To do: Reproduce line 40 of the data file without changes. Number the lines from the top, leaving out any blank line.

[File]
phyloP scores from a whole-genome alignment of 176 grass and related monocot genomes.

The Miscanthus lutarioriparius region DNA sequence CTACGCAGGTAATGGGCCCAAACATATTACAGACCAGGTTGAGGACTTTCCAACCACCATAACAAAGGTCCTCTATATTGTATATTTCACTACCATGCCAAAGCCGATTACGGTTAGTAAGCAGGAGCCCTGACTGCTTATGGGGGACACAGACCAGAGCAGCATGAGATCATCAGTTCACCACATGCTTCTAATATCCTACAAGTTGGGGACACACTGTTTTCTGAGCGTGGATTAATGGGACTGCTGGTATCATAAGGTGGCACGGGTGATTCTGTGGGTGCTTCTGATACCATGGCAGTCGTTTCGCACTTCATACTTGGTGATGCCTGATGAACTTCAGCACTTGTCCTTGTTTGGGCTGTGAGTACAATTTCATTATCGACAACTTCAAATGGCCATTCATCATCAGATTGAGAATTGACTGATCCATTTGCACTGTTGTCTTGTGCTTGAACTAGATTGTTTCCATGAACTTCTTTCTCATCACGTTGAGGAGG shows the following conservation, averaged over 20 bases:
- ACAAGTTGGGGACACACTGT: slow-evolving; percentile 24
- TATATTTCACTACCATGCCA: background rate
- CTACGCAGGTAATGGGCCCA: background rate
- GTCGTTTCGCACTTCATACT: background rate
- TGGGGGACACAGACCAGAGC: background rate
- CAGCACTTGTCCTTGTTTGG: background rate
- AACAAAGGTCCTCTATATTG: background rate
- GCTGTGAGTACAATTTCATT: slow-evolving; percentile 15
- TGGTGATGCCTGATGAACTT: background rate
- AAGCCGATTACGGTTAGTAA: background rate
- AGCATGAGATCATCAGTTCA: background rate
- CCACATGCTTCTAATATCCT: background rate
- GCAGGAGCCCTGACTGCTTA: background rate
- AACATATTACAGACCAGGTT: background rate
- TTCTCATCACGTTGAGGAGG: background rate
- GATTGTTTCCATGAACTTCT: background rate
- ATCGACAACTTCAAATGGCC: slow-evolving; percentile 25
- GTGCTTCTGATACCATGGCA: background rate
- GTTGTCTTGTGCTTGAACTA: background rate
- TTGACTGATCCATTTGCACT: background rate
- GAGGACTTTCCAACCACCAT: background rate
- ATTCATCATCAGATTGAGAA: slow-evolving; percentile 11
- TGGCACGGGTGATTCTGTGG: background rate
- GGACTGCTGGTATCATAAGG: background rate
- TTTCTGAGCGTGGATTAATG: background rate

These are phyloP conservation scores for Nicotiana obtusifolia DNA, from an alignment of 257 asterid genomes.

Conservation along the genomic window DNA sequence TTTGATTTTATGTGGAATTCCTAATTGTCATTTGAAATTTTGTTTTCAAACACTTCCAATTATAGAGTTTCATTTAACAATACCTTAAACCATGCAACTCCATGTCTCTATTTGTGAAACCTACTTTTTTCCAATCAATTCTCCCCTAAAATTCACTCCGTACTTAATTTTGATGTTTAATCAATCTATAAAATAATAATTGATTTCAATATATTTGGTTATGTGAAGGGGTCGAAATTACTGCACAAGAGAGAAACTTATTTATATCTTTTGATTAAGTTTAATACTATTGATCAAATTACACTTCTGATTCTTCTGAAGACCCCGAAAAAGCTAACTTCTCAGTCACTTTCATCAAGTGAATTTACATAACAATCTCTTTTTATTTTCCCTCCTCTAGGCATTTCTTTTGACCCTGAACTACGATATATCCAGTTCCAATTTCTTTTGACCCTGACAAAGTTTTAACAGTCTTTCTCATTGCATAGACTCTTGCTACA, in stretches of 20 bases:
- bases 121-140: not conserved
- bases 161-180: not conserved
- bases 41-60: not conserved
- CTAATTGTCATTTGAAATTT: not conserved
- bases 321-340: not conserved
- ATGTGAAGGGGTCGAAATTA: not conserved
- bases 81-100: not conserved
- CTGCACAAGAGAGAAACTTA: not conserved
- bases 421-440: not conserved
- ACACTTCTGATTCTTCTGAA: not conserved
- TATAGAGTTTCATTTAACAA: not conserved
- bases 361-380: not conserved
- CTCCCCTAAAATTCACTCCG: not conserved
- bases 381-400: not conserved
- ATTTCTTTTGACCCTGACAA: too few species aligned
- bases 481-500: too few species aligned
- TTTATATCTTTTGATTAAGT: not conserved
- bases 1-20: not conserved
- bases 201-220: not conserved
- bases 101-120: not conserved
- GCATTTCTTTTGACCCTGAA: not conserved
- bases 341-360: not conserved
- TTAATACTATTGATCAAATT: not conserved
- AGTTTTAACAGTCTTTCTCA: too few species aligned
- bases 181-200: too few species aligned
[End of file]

- TATAGAGTTTCATTTAACAA: not conserved